Thembelani ‘Jay Tip’ Gina won the beat-making challenge on Monday at the Back To The City music festival.

JAY TIP: Thembelani Gina won the Back To The City 10k challenge. Photo: Tseliso Monaheng

JAY TIP: Thembelani Gina won the Back To The City 10k challenge. Photo: Tseliso Monaheng

How does it feel to stand in front of a crowd of more than 20 000 people, with the grand prize in your hands? Jay Tip, a Nuclear Energy Master’s student and part-time lecturer at Tshwane University of Technology,  laughs coyly, “well I was very happy. Especially ‘coz the crowd was full of hip-hop heads, meaning they appreciate what I do.”

Thembelani Gina, known to the hip-hop beat making world as Jay Tip, won the Back To The City 10k challenge on Monday, 27th April.

I imagine beat making to be a highly intricate exercise. Requiring patience, as one has to add layers upon layers of sound. All the best beat makers I’ve met have been quiet people. Almost shy. Jay Tip is no different.

“Music is my place of hiding,”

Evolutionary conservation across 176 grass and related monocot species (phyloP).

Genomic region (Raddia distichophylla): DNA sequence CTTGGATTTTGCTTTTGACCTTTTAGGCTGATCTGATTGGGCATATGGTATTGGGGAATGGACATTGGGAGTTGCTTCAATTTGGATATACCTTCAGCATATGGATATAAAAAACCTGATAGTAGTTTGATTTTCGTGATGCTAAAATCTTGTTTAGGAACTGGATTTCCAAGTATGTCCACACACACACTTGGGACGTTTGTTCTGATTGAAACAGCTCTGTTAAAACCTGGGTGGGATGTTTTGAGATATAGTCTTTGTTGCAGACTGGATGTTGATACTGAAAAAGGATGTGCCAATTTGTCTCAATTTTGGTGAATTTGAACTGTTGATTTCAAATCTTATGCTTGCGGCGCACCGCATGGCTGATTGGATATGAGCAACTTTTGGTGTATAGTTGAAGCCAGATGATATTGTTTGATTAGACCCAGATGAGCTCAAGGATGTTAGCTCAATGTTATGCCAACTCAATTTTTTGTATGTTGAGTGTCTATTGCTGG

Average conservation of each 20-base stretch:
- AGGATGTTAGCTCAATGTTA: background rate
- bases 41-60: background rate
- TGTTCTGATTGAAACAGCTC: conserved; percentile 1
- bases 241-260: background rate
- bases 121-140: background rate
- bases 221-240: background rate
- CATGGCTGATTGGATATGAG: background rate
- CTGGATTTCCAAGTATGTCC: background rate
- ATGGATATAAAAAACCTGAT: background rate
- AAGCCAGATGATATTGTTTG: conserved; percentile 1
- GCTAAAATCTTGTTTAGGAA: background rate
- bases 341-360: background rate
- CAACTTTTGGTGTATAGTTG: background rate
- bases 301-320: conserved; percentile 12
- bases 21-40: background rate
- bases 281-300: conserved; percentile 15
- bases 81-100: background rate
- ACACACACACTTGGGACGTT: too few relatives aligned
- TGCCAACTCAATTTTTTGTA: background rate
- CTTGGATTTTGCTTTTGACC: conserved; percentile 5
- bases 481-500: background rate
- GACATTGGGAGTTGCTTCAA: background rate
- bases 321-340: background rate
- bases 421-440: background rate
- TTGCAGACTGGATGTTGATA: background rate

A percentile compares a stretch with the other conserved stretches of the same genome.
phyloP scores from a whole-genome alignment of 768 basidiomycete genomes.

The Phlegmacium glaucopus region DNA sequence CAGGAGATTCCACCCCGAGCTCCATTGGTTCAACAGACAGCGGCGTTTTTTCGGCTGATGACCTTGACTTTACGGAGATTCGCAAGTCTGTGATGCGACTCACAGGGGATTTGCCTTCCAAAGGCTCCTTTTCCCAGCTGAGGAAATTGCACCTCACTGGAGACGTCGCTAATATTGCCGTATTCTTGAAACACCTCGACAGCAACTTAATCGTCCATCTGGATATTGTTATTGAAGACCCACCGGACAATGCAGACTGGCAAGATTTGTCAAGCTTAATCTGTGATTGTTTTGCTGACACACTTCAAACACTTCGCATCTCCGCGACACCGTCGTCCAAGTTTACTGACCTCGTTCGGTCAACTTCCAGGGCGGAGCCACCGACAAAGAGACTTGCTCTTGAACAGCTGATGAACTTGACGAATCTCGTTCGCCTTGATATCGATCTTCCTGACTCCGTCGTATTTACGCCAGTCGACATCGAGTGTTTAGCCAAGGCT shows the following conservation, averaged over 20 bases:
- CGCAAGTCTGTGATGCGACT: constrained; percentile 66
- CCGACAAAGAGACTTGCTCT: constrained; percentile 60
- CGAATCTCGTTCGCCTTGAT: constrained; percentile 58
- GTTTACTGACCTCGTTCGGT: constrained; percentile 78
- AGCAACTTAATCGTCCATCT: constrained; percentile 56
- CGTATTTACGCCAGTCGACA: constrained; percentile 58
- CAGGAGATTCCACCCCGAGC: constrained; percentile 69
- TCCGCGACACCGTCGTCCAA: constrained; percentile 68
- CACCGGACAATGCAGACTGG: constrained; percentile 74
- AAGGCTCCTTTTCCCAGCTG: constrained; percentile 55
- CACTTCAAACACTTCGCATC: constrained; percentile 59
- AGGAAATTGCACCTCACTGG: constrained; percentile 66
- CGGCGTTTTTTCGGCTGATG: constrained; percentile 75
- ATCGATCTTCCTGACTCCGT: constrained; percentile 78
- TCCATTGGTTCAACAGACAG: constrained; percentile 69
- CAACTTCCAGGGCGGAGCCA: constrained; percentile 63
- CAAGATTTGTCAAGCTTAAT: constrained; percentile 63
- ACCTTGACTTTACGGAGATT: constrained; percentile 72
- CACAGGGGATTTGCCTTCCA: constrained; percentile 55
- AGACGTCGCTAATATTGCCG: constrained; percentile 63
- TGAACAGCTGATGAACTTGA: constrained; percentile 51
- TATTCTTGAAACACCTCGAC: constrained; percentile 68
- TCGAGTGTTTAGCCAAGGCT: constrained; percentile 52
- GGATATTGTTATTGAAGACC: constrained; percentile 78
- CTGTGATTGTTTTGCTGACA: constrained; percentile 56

Making music for him is a healing process. “Music is my place of hiding,” he says. But his journey through music hasn’t been easy, or without its bumps along the way. There is a Xhosa saying that I grew up hearing, ‘uThixo akaphi ngasandla’, meaning ‘God doesn’t go out shoving blessings down people’s throats’. Sometimes you just have to get up and start doing things, then he’ll assist you. There is a part of me that wants to believe that- especially considering that Jay Tip entered the competition last year, but was disqualified on a technicality. However another part believes that he is just a talented producer. Finish and Klaar.

The 30-year-old began growing an interest in music in 2007. Moving from KwaZulu Natal to Cape Town to study at the University of Cape Town, he became part of the UCT hip-hop club – meeting and mixing with different rappers, musicians, and producers. The club would not only create and strengthen friendships, but build strong musical relationships that Jay Tip says gave him a voice within the small but growing Cape Town hip-hop scene.

There was a rigorous process to entering the competition. Participants needed to submit their beats and from that a shortlist of 20 nominees were selected. Those 20 nominees needed to campaign for votes online. The 8 nominees with the most votes then battled it out on-the-day at the festival.

The annual festival, which started in 2007 brings hip-hop lovers from across the country to Mary Fitzgerald square in Newtown, Johannesburg.

Jay Tip is still very grounded when speaking about his success.

“I still have to grow. I still wanna work on my music, and improve on some of the things the judges advised I improve on. I have contributed beats to a couple of albums, so watch out for that. But for now I’m gonna go with the flow.”